Comment & Analysis
Mar 30, 2016

In Ireland, Fathers are Seen as Disposable Utilities

James Behan argues that fatherhood is seen as a privilege to be granted, rather than an inalienable right.

James BehanContributing writer

“What is fatherhood?”

Faced with this admittedly unconventional question, what would your answer be? In the past, fiction celebrated fathers as avuncular figures in the tradition of Atticus Finch or George Bailey, men who are principled role models to their children, selfless to the point of heroism and – most importantly – irreplaceable pillars of society. In recent times this idealised father figure has ceded ground in popular culture to less munificent stereotypes: the deadbeat dad, the domestic tyrant, and the bumbling but loveable idiot.

To our credit, we have also given our imprimatur to the official inclusion of same-sex couples in our picture of fatherhood via the marriage referendum of last year. Attending the confused and often hypocritical “no” arguments presented during that campaign was an undertow of prejudice, against “two-dad” families in particular. Homophobia accounts for much of this attitude, but in a sense this rhetoric was entirely predictable: if we do not value heterosexual fathers as child-rearers, why should that perception suddenly change for homosexual ones?


Gay fathers have a unique battle for respect and recognition ahead of them. However, it would be a mistake to assume that this battle is an entirely discrete entity. Rather, all fathers, regardless of sexual orientation, will sooner or later need to come to terms with their common reality: society treats them as disposable utilities with value commensurate with the resources they can provide.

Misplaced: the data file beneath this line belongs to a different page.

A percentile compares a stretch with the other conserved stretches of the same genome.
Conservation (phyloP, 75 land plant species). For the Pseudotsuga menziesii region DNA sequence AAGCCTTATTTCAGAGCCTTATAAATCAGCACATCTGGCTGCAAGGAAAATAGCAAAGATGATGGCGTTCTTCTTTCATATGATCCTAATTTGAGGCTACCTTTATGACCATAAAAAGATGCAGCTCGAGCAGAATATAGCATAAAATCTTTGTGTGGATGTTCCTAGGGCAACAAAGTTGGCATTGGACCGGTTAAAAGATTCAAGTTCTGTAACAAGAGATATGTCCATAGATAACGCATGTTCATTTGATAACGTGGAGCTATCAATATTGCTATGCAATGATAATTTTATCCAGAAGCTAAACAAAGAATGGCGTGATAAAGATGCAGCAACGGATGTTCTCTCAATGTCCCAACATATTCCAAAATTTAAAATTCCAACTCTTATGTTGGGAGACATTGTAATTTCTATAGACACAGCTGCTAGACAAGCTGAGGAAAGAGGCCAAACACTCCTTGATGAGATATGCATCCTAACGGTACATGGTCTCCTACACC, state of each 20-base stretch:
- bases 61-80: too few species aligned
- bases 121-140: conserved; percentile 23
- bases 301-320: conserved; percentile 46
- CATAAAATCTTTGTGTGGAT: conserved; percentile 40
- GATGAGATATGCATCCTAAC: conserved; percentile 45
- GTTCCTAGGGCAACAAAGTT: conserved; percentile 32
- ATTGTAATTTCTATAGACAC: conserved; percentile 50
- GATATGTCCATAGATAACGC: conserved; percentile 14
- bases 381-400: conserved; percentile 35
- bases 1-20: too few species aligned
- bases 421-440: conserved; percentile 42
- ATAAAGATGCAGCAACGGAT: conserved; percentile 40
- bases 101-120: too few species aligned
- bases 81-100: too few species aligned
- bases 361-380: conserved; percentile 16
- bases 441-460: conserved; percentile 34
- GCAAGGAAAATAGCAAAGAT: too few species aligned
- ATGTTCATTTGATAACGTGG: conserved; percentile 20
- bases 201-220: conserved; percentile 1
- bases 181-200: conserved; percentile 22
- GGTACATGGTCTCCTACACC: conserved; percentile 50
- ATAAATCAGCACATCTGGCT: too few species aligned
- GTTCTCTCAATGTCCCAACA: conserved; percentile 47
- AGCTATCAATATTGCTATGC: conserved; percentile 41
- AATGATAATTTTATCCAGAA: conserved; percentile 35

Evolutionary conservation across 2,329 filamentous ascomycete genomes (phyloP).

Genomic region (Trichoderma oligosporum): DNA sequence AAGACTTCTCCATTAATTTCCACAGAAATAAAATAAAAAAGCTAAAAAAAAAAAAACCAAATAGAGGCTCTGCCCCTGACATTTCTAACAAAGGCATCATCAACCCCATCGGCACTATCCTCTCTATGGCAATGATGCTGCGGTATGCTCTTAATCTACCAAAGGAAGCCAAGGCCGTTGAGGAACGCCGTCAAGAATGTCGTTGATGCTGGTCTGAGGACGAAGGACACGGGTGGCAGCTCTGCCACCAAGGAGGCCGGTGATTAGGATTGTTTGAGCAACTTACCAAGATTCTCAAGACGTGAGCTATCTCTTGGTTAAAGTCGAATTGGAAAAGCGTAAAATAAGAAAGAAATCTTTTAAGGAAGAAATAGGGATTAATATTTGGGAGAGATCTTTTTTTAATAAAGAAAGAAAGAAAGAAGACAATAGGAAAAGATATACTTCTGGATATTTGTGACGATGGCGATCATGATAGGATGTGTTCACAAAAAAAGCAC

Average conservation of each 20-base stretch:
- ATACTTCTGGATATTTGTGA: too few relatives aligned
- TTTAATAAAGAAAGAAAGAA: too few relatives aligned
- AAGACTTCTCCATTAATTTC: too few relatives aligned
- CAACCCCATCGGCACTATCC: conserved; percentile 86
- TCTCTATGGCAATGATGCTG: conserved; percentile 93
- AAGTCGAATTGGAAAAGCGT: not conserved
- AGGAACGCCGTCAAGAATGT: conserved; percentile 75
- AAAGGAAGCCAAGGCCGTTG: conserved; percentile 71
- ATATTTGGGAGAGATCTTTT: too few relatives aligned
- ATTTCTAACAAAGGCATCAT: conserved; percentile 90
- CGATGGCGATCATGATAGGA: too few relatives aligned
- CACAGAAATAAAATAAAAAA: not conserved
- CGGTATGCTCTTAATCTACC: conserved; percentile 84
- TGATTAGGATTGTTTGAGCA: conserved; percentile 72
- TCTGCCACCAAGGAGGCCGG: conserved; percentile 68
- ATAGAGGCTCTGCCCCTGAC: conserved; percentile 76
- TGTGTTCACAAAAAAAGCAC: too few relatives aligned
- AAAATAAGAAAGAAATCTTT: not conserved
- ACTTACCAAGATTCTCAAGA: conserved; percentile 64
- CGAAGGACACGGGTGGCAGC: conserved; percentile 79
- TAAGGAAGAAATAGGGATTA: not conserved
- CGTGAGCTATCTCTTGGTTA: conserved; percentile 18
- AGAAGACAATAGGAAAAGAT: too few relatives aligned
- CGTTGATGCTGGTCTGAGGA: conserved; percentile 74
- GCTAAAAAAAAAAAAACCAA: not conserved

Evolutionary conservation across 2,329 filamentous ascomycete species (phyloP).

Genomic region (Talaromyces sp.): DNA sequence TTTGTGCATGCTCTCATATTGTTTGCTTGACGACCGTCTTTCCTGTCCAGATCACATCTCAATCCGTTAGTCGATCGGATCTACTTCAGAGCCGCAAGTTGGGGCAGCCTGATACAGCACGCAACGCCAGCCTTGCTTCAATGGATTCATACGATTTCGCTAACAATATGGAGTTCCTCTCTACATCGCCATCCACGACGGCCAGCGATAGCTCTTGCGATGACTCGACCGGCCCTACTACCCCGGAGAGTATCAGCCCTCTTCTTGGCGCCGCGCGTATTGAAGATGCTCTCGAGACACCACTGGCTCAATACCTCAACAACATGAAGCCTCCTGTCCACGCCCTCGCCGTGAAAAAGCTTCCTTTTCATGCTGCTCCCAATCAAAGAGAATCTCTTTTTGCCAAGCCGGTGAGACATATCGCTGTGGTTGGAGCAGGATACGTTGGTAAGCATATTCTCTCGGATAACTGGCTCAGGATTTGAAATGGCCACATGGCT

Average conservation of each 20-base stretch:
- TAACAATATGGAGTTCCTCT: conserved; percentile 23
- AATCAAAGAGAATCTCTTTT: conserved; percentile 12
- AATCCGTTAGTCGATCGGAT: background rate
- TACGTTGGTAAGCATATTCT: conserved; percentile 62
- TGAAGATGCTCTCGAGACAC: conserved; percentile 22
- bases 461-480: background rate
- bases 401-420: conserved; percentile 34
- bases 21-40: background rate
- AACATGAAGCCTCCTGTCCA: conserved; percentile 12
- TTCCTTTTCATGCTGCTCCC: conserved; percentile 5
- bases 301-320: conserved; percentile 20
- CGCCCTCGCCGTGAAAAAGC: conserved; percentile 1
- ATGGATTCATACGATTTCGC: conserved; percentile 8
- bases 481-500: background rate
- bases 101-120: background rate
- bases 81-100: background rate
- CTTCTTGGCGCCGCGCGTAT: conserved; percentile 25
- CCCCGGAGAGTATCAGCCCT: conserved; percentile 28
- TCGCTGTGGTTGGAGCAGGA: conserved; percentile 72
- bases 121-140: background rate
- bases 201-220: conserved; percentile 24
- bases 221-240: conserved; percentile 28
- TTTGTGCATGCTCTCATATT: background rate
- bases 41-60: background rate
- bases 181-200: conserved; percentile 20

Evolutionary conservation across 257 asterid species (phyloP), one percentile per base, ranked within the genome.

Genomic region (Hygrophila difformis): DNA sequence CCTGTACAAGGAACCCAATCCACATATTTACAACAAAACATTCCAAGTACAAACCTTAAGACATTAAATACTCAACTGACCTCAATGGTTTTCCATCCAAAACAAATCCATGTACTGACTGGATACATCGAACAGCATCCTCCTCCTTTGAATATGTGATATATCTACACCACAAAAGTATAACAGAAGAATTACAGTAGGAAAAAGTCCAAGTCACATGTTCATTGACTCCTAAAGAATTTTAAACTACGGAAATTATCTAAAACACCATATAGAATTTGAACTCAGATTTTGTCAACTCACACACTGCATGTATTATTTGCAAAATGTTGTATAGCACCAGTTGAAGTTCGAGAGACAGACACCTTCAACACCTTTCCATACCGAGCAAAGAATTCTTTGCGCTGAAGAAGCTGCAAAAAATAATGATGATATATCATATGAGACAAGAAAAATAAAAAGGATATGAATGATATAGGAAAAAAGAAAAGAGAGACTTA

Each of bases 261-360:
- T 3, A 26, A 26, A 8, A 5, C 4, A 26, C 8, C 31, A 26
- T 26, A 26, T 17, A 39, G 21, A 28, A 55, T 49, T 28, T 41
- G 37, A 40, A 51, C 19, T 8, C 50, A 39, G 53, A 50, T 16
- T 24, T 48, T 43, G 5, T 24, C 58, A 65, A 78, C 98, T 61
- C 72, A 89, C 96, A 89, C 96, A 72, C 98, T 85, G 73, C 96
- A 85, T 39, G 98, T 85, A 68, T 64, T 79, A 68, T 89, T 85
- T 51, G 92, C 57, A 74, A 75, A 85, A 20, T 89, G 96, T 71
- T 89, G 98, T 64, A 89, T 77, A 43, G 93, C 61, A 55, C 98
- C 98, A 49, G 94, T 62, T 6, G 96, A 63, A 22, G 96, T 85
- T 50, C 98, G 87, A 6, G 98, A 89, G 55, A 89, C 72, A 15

If that sounds hyperbolic, consider first the legal status of an unmarried father. Up until the Children and Family Relationships Act 2015 – which became law barely two months ago – the only role recognised by the state for unwed fathers was one of financial obligation. They had no automatic right to guardianship over their own child, even if their name was on the birth certificate. Such fathers were required to support a child whilst having no legal right to access or custody. Guardian status was attainable only with the legal consent of the mother or, failing that, a spell in the district court.

What would the reaction be if maternal rights were contingent upon the express written approval of a patriarch?

Under the new legislation, an unmarried father can automatically become a guardian by cohabiting with the mother for twelve months, three of which must be after the birth of the child. Better than nothing, perhaps, but the cohabiting clause is specifically structured to remind us that fatherhood is a privilege to be granted rather than an inalienable right. A mother’s love, as the saying goes, is irreplaceable. A father’s love isn’t just replaceable – it can be forgone altogether if need be.

But it is still inaccurate to characterise marriage as an institution that celebrates and protects fatherhood: an institution is only as meritorious as its least-just aspects.

Of course, marriage changes everything. In legal terms, a married father enjoys full guardianship rights. But it is still inaccurate to characterise marriage as an institution that celebrates and protects fatherhood: an institution is only as meritorious as its least-just aspects. For marriage, such injustices are exposed when relationships break down. Few academics understand this better than Dr Roisin O’Shea, whose 2014 doctoral thesis catalogued for the first time the litany of shortcomings in the overstretched family court system. While men were far from the only victims of this dysfunctional system, O’Shea’s work revealed that the same contemptuous attitudes evinced in the status of unmarried fathers were also manifest inside the courtroom.